This week it was my pleasure to lead a delegation to the United Nations headquarters in New York, as part of our Planet Earth Institute (PEI) campaign to see science, technology and innovation play a key role in Africa’s Post 2015 world. Hosted by Ambassador Téte António and the Permanent Obersver Mission to the UN of the African Union, and working with Ms Amina J. Mohammed, the UN Secretary General’s Adviser on Post 2015 planning, our conference gathered policy makers and African diplomats together to strengthen commitment to this agenda.
As priorities begin to be consolidated within the Post 2015 Open Working Group and, crucially, the other institutional frameworks emanating from Africa, it is particularly critical to continue to fight for the prominence of science and technology for our continent’s development, and to build support for the cause. In my view and that of the PEI, no development agenda will be complete without addressing the critical issue such of Africa’s scientific deficit. The figures are now well known, from the lowest tertiary enrolment rate (less than a quarter of the global average), to a scientific output that is still little more than 2% of global total, and that is being optimistic. One recent sample of African universities found only 17 capable of producing more than 20 published scientific articles a year.
While there has been much to welcome in recent years, in particular the landmark Common Position Paper for Africa on the Post 2015 agenda published just a few months ago, which places science and technology as the second pillar of our shared development goals, the international community can do far more in terms of clear frameworks and delivery mechanisms. And in these delivery mechanisms and practical steps, I think one partner needs to emerge from the shadows: the private sector.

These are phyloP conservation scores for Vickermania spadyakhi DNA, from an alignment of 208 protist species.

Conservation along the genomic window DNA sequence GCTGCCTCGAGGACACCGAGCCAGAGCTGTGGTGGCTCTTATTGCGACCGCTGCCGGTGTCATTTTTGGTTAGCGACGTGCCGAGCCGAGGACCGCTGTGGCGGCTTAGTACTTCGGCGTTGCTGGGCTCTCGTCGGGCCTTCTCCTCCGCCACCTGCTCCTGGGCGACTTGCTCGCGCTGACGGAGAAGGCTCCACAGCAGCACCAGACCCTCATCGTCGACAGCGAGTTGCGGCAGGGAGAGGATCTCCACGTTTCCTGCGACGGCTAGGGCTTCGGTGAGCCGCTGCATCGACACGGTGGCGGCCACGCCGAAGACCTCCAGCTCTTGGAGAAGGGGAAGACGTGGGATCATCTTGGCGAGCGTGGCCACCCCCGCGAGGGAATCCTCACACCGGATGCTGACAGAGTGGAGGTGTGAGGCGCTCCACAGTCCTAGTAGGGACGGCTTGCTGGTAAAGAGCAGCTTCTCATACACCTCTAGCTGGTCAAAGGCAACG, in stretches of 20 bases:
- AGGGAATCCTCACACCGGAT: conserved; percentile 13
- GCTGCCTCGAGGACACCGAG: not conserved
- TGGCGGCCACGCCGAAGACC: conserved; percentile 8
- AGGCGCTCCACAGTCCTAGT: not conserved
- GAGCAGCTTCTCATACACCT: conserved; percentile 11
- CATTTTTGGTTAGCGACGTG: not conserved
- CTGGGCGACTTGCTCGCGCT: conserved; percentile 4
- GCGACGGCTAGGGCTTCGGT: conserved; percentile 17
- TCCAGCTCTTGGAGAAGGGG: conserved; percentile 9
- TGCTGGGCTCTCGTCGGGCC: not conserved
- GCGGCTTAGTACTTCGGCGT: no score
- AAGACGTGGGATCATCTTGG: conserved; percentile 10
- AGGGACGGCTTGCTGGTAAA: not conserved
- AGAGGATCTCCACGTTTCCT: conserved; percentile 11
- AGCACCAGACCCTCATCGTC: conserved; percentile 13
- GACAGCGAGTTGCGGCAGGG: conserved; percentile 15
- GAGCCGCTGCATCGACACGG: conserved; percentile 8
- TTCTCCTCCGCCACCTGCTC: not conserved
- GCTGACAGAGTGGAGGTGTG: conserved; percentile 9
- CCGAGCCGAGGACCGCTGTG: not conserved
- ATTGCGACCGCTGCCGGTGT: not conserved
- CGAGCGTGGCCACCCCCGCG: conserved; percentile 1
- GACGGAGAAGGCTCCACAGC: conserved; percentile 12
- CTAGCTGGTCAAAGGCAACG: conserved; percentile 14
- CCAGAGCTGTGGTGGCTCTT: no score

As someone who has spent my life in the private sector in emerging African economies, I see everyday the ability enterprise has to make scientific debates real and tangible, through job creation and investment in new technologies that can improve the daily lives of our communities. But for too long, business in Africa has sought make a quick buck, drafting in skills from elsewhere to fill the gaps and in not investing in long-term and locally driven programmes that will aid technology transfer and sustainable development. For anyone working on the continent it is no secret; but it needs to change.
Our work this week is part of our continuing campaign for science and technology in the Post 2015 agenda. And it was fantastic to see such support and enthusiasm around the conference and in our private meetings. We will continue to do our utmost to ensure Africa’s development path is underpinned by investment in science, technology and innovation and that business – as Amina Mohammed said ‘the newest partner on the block for the development community’ – step up to the plate and utilise their power to turn theory into reality.